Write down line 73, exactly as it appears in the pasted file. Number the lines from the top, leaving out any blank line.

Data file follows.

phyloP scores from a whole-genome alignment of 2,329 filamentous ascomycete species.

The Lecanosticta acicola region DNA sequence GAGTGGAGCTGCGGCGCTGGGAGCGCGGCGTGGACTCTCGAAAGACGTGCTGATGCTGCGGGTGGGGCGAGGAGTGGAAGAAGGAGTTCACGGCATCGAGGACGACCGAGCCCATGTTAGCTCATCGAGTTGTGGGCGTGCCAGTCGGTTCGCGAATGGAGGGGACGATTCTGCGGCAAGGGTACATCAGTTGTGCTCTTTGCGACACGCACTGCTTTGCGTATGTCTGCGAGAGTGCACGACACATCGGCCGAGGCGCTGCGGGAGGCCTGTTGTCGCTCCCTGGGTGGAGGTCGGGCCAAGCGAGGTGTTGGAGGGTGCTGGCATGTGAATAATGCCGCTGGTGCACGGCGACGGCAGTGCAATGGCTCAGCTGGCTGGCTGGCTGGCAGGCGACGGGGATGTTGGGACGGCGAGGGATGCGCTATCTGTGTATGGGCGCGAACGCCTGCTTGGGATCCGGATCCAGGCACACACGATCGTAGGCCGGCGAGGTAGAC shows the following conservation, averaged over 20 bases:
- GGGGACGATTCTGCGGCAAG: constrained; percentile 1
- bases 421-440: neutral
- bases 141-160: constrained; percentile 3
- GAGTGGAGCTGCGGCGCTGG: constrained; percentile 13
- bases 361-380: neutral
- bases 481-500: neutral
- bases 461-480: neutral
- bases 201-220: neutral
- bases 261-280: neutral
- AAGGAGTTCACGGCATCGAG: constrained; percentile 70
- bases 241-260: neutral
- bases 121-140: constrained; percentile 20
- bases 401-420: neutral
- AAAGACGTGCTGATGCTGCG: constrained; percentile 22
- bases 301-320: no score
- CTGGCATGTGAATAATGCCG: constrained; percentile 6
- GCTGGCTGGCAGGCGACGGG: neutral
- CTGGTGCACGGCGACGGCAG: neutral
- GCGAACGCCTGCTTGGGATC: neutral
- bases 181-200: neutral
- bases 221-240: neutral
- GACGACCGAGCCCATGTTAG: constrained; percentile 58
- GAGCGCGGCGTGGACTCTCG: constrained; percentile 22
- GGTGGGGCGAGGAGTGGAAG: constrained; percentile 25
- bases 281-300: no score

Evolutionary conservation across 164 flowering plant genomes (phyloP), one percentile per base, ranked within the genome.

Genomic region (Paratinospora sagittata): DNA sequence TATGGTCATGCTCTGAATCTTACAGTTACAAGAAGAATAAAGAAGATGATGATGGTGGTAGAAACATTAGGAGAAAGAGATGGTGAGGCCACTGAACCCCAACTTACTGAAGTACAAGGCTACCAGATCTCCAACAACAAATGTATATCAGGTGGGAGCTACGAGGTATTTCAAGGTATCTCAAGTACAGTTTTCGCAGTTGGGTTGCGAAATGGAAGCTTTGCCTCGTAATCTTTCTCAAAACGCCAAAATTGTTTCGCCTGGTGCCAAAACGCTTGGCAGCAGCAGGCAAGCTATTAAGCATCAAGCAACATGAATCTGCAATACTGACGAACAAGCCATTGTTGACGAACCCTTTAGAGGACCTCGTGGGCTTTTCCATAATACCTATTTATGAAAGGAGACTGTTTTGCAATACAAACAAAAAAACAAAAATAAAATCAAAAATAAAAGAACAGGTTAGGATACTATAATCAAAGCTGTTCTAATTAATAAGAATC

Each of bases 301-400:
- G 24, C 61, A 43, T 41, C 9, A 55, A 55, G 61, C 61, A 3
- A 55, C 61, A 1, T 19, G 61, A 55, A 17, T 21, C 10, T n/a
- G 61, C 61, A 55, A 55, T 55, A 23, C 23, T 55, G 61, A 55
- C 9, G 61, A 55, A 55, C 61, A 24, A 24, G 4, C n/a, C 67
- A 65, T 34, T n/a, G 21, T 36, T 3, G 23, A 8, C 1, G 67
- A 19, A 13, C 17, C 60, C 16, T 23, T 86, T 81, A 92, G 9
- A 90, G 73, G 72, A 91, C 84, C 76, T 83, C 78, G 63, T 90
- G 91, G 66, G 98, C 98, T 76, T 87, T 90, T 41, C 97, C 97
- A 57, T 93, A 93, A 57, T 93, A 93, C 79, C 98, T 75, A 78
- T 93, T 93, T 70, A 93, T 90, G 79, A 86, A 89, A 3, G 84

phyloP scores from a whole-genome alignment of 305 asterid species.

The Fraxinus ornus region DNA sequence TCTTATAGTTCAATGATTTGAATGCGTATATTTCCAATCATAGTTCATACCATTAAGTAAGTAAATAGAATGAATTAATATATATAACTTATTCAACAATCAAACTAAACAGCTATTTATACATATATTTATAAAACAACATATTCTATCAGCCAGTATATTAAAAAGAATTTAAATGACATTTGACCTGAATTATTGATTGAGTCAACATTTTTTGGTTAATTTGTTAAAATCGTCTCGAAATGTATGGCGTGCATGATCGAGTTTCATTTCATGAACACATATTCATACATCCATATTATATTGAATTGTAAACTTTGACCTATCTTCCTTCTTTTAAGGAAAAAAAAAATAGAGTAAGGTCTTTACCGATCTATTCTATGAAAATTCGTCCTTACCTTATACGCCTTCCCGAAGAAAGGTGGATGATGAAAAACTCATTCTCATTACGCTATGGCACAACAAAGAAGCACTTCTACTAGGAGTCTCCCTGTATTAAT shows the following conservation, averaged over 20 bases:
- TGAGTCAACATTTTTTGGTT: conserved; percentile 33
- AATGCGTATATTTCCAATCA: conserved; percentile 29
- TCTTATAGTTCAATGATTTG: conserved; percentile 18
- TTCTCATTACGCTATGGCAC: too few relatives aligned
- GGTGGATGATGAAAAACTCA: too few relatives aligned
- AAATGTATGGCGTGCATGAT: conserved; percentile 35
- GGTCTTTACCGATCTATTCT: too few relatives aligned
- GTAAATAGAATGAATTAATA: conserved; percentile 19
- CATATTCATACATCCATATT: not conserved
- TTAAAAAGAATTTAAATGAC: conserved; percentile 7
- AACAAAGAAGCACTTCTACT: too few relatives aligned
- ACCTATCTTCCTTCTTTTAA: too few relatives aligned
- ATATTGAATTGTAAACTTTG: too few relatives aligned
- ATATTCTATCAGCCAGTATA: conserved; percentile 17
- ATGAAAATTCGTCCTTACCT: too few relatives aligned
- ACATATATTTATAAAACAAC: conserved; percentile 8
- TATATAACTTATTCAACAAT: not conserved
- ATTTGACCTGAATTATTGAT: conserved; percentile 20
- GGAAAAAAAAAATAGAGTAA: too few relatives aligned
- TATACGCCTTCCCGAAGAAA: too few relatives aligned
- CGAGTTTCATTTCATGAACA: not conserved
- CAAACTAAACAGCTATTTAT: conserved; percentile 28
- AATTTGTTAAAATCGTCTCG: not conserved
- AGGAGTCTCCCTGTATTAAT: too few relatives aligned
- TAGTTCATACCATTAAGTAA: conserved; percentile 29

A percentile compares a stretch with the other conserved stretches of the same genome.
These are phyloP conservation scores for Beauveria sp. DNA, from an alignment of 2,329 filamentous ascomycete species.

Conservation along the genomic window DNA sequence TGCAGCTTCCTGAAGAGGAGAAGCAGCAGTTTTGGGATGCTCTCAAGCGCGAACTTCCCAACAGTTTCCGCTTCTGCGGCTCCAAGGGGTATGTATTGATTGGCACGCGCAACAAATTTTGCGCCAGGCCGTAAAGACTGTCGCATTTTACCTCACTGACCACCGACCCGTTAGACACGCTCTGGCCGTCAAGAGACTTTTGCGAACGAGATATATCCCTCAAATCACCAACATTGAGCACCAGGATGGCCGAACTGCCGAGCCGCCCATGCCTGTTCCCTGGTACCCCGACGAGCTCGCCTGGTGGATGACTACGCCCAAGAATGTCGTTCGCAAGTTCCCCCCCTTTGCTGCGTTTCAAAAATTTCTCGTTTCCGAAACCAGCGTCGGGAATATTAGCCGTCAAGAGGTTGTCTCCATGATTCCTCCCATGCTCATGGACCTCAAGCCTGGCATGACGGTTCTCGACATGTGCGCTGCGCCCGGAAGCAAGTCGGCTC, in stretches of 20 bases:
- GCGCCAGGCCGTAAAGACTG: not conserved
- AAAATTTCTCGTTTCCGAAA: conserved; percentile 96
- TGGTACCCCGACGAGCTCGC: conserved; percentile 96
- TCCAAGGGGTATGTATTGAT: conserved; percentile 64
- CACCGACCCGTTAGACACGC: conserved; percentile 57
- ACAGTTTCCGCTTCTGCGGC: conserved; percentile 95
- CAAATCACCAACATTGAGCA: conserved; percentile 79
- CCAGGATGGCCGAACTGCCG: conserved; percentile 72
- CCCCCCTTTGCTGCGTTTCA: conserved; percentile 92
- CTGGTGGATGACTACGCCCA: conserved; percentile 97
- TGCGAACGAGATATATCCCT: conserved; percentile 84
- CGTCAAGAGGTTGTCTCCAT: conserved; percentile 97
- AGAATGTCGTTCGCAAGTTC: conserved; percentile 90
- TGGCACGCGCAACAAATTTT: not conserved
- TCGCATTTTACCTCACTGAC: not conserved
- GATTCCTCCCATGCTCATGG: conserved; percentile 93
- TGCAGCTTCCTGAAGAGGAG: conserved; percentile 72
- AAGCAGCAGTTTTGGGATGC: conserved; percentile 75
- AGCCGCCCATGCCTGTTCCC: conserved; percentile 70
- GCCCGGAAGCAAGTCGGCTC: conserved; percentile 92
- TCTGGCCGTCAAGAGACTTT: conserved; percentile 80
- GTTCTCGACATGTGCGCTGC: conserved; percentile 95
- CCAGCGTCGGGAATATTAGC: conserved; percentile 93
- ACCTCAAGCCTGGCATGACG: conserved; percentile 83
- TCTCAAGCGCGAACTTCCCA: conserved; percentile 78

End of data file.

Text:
- TGGTACCCCGACGAGCTCGC: conserved; percentile 96